Saturday, February 25, 2006

Lib Dems- internet improvement?

At the beginning of the Lib Dem leadership contest, I wrote a review (well, more of a rant) about the websites of the respective campaigns. I still get a few people reading it, (mostly coming from the Campbell Campaign blog) so I thought I'd do a follow up, as there has been a remarkable improvement in many ways.

At the time, I ranked them as follows:
  1. Ming- nice, elegent, functional, not trying to reinvent the wheel
  2. Huhne- it's there, it works, it doesn't piss me off
  3. Oaten- it's not even there yet, but his personal page isn't ugly
  4. Hughes- It's flash driven, I can't link to individual pages, I can copy and paste text but I then can't source it, it annoys me, it's not standards complaint, it won't work in a text browser or on my phone browser (I just checked, Opera Mini, it reads this site and Europhobia fine, has a bit of problem with DK's graphics and loves the Guardian news site), it's just wrong.
So, obviously, Oaten's site was never there.

Ming Campbell

Improved layout and appearance from then, most of it good. Good information out there, and nice use of different sections. On a purely personal level, an article written by Paddy Ashdown was always going to appeal to me, best PM we've never had and all that.

It has flaws; my flashblock tells me the title bar had a flash element (it's designed well enough to have a default alternative for those without flash installed), which, while pretty, adds very little in impact, especially as to read the site you need to scroll down so it disappears. The picture of Ming looks a bit grainy and, to me, is weirdly posed. But overall, an improvement on what was before, kudos to the webteam there.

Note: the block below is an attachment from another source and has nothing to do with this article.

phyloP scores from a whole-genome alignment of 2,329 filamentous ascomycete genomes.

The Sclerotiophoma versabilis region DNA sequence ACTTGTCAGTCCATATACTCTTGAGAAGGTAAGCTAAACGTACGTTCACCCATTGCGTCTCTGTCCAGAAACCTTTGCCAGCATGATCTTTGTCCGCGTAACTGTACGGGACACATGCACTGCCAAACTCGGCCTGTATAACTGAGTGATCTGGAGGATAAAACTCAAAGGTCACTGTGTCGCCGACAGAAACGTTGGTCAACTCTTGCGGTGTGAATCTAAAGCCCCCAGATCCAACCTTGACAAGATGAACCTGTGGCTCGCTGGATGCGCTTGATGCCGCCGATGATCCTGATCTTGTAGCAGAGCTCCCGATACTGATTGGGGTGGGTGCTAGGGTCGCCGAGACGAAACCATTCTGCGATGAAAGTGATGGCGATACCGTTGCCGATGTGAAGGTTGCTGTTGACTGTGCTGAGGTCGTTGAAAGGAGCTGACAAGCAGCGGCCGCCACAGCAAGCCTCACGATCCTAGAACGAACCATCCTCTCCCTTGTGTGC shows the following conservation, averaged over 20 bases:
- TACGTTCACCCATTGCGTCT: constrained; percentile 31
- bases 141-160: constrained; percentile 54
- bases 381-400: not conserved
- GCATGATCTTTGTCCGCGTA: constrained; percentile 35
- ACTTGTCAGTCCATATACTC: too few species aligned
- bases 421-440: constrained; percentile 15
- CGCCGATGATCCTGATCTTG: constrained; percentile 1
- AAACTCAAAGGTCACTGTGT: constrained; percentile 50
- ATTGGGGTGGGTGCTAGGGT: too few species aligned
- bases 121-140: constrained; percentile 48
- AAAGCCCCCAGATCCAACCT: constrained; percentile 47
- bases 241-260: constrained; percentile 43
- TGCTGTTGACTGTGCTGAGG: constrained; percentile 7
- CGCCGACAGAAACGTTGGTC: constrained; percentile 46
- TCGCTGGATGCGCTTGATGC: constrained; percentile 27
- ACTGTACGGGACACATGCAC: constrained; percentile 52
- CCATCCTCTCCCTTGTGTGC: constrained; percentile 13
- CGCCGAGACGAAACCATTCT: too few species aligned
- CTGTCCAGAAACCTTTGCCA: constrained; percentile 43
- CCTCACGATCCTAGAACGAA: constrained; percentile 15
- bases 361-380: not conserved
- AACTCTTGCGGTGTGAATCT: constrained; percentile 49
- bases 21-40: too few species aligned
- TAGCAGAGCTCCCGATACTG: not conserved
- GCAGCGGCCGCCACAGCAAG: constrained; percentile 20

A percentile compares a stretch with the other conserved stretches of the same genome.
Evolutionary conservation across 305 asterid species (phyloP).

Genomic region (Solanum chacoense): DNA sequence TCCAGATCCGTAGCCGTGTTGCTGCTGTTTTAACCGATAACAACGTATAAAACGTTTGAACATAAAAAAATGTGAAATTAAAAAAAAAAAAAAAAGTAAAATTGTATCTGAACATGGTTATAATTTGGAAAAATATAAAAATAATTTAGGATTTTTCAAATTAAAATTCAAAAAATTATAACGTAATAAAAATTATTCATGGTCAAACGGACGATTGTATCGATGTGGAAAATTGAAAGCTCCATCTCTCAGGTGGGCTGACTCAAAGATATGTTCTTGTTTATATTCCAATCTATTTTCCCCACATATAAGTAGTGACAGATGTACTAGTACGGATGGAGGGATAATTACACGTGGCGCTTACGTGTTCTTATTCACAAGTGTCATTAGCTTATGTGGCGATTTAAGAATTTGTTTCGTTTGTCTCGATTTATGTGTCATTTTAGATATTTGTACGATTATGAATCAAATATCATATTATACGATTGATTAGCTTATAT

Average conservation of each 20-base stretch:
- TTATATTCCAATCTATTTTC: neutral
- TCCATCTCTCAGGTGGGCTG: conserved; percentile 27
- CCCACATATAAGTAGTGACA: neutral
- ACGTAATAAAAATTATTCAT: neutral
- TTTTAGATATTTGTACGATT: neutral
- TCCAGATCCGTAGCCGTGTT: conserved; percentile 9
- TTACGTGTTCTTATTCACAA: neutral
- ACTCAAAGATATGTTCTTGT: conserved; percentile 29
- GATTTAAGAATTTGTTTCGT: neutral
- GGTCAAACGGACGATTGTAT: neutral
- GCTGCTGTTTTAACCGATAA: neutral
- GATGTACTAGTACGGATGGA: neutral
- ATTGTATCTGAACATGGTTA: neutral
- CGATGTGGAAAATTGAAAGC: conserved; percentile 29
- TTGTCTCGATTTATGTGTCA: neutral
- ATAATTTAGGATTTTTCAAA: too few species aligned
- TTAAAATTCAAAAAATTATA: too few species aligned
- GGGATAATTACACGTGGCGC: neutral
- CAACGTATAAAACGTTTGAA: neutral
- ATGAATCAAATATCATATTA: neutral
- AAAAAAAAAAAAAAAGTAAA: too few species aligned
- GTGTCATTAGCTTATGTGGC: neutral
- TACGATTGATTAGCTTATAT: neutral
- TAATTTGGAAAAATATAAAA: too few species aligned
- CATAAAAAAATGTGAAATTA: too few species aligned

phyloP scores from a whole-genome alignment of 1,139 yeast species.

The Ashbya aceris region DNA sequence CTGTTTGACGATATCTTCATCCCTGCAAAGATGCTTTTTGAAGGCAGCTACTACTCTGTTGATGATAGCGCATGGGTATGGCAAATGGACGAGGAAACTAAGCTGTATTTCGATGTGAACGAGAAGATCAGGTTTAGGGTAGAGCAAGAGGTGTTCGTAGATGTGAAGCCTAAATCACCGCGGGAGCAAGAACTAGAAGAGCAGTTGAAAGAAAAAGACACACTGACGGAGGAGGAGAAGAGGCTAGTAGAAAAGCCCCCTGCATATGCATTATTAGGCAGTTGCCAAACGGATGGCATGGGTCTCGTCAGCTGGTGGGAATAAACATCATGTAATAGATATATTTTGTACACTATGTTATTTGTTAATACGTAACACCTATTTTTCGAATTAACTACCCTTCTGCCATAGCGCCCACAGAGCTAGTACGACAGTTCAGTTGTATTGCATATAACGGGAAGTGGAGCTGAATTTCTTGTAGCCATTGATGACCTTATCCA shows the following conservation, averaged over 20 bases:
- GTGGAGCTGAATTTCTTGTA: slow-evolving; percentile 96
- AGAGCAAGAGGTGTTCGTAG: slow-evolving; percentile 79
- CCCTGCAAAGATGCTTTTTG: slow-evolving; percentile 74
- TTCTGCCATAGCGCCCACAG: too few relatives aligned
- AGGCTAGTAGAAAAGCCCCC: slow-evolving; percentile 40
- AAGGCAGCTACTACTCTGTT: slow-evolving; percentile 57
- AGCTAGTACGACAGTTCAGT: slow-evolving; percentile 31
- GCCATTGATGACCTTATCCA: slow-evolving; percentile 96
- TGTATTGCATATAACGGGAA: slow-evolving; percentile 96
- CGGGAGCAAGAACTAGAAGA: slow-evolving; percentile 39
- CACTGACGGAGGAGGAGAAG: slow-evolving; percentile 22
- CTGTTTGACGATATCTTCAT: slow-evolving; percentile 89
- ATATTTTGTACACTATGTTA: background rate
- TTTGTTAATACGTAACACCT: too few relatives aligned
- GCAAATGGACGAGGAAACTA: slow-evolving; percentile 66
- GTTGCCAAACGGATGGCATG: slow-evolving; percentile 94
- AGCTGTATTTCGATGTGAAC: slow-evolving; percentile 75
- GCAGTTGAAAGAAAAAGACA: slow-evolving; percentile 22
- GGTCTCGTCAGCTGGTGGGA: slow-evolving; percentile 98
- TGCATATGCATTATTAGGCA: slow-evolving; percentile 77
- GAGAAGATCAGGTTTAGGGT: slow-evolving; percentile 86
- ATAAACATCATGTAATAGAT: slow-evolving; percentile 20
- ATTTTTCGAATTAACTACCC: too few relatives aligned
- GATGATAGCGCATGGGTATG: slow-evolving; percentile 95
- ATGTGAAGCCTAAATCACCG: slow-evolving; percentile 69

Chris Huhne

I said it was ugly and looked dated. No longer the case, now redesigned and has a much more graphical web feel. Nice use of "podcasting", a newsfeed, Blog aggregator of supporters, etc. Utility issues, the top logo doesn't link to the homepage when you're on a sub page, and the navigation menu is to the far right, which goes against user expectations, but a masive improvement on what was before, and a good use of technology. Oh, he's changed the acronym so he's not telling a LIE as well.

Simon Hughes

I said: Awful. My new rating: Poor. The content is substantially improved, the look is better, there's no ugly flash to get passed. There's a campaign blog, which currently has this picture of him near the top, um, not the best publicity shot ever, who's he going to hit? So, overall, it should be OK? No, sorry. One, very simple, and so easy to fix technical problem.

No page titles, no site title

In this post, I outlines simple techniques that can improve your sites usability and search engine presence. If I run a site search, the page title tells me what I've found. But if you don't have any page titles?

So, a significant improvement to Simon's site. But that's going from being rated worse than non-existent to merely being poor.

The winner is

I think, overall, that Ming scrapes a win over Huhne on the site front. Just. Both good, Huhne has a bespoke site that works, Ming has a customised Wordpress site that look good. Simon's site is adequate, but isn't actually helping his web presence. If you want a website, it's to get web presence. If you don't help search engines and users of search engines, you may as well not bother.

Still, if the polls are right, it's neck and neck between Huhne and Campbell. I've already said that I'd prefer Huhne to win, so Simon having a poor site doesn't, really, bother me.

However, it is my understanding that as President it's his remit to cover the party website? If so, someone kick him, the Conservative website has been significantly revamped recently, very well done to whoever did that, the Lib Dems need to play catch up there. When the hurly burly's done, Simon goes back to being President, which, from those activists I've heard from, he's considered to be doing a good job. But he needs someone who gets how to use the web properly.

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